Plummer’s performance, it is a very sensitive and reflective one.
 Plummer gives us the complete Prince where others have given us parcels. He has looks, presence, breeding, charm, athleticism, wit and consummate grace.
 Christopher Plumber is always fascinating, and Robert Shaw was by far the best Claudius ever filmed…
 Robert Shaw… the first Claudius I ever saw who was not only sonorous and regal, but violent, and sexy enough to seduce the Queen and make her agree to kill her husband.
-Excerpts from IMDB reviews
I’ve been on a theater kick lately, and I’m a really into Shakespeare. I saw this BBC TV movie on YouTube (it’s free, so the sound/picture quality weren’t perfect). This adaptation will not appeal to a mass audience, or someone who’s not a fan of Christopher Plummer (a fine and fine-looking Hamlet). He knows the words and also gives them feeling, but nothing feels overblown. Most viewers know Plummer from The Sound of Music (1965), but he had a long stage career before. Aside from a 1910 silent film, this is the only production to be filmed in Elsinore, Denmark. It’s refreshing to see a few outdoor scenes- Hamlet meets the players in Kronberg Castle’s courtyard and sees Fortinbras’ soldiers heading off to Poland. Shots of waves crashing upon rocks look back to Olivier’s Hamlet (1948).
Robert Shaw plays Claudius w/ a lot of presence (and gets several close-ups); he’s a character actor maybe best known for Jaws (1975). It’s cool to see (young/cute) Michael Caine; he plays Horatio w/ reserve and speaks softly (which works well). One viewer commented that Horatio isn’t well-developed, b/c Caine was working hard to suppress his (natural) Cockney accent. Well, I felt he did well w/ Shakespeare’s language; his role is primarily to listen. Horatio is (of course) emotional at Hamlet’s dying scene; he wants to drink from the poison cup himself! Today, there are UK-based actors (incl. people of color, immigrants, etc.) who use their natural accents and have a strong grasp of Shakespeare. I didn’t know what to make of Donald Sutherland’s accent for Fortinbras- LOL!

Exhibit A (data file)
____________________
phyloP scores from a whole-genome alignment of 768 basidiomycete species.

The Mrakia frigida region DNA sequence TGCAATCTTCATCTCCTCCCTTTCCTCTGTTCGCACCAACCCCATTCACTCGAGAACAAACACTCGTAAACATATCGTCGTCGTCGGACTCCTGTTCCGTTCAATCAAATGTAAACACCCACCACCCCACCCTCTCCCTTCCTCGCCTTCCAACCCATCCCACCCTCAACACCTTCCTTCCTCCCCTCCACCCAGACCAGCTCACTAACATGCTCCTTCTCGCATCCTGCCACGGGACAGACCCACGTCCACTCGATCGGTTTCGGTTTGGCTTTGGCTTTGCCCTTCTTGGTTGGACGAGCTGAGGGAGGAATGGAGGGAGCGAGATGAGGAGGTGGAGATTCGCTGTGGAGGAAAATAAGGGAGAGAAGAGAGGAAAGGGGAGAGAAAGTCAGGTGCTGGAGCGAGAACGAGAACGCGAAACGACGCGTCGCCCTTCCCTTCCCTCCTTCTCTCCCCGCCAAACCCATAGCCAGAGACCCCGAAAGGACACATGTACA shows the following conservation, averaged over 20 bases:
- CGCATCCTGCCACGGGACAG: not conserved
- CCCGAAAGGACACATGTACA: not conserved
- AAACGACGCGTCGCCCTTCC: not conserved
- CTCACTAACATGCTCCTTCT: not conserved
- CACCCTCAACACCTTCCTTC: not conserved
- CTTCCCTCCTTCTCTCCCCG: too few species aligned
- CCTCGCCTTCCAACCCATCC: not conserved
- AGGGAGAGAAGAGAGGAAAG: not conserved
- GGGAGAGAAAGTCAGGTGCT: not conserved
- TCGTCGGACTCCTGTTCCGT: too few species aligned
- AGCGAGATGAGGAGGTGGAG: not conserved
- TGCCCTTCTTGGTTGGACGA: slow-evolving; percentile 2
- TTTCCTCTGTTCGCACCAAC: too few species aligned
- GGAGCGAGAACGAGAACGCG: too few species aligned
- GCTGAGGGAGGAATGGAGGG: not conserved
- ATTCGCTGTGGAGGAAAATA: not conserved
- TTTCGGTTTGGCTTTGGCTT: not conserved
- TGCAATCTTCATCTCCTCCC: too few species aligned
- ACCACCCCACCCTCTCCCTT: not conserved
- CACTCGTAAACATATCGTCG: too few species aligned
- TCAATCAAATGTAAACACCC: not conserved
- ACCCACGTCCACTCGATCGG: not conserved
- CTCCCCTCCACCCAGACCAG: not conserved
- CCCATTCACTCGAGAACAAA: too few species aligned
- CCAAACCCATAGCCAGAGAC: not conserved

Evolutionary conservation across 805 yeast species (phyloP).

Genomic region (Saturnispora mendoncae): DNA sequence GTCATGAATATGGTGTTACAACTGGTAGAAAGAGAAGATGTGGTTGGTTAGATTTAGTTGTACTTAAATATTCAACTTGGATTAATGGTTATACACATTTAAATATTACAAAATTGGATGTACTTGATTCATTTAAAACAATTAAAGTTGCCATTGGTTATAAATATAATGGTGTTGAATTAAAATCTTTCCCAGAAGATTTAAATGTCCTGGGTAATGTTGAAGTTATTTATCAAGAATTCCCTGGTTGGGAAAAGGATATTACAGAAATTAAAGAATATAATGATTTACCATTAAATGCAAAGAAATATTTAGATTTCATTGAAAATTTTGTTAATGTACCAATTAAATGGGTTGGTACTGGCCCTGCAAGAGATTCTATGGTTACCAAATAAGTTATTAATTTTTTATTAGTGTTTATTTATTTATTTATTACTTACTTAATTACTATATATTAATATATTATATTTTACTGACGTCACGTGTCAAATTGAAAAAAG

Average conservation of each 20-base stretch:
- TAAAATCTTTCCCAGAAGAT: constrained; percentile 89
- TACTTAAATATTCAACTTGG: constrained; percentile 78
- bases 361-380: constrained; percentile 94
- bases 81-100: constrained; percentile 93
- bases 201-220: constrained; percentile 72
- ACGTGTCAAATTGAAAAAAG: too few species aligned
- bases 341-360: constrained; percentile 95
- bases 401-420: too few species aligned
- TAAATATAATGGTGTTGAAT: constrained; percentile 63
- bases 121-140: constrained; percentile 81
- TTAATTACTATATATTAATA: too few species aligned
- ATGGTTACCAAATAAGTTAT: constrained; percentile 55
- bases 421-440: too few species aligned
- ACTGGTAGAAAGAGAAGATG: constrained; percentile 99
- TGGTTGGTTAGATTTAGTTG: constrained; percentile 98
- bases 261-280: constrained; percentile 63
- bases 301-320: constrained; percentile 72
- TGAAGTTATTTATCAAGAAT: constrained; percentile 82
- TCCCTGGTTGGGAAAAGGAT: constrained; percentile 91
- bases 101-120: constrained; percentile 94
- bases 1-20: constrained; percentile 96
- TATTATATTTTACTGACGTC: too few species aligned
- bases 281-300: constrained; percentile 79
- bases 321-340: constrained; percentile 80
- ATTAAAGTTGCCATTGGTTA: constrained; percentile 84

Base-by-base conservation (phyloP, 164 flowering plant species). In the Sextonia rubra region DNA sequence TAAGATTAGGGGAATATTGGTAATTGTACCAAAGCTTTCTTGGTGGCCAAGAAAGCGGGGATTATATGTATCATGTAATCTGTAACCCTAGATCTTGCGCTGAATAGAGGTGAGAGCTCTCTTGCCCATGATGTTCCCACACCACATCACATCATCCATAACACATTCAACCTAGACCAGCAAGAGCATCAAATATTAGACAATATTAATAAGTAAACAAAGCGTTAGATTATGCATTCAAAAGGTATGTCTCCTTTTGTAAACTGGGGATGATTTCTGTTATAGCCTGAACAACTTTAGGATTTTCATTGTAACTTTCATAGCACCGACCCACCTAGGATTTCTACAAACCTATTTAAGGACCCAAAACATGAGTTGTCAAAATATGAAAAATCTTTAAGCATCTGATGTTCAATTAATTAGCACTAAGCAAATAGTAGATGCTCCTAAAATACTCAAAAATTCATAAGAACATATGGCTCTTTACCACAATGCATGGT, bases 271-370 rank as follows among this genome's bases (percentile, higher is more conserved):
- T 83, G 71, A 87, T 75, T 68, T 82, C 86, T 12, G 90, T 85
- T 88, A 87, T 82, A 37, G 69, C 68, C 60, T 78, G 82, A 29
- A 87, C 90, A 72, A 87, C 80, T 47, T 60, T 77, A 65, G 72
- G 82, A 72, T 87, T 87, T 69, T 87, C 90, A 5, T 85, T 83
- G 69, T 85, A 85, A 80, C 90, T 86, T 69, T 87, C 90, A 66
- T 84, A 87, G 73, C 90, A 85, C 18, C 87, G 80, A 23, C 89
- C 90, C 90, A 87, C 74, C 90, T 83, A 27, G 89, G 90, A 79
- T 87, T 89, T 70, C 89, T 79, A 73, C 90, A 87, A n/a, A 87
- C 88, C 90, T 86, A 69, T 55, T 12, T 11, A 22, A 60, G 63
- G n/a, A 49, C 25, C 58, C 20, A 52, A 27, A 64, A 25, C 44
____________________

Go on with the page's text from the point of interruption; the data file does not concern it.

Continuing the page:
There are some odd editing cuts and misdirection. The “get thee to a nunnery” scene is filmed in the chapel w/ Hamlet standing above (and away from) Ophelia. Fans of the play may be puzzled by this; the scene isn’t done this way in the theater. The distance lessens the drama and their connection. “The Mousetrap” is seen as a “dumb show” (mime), so Gertrude’s “the lady doth protest too much” makes no sense! Ophelia doesn’t get her second mad scene (w/ the flowers). Hamlet is kind, quiet and clear-minded w/ Ophelia, so that her “O what a noble mind is here o’erthrown!” has little effect.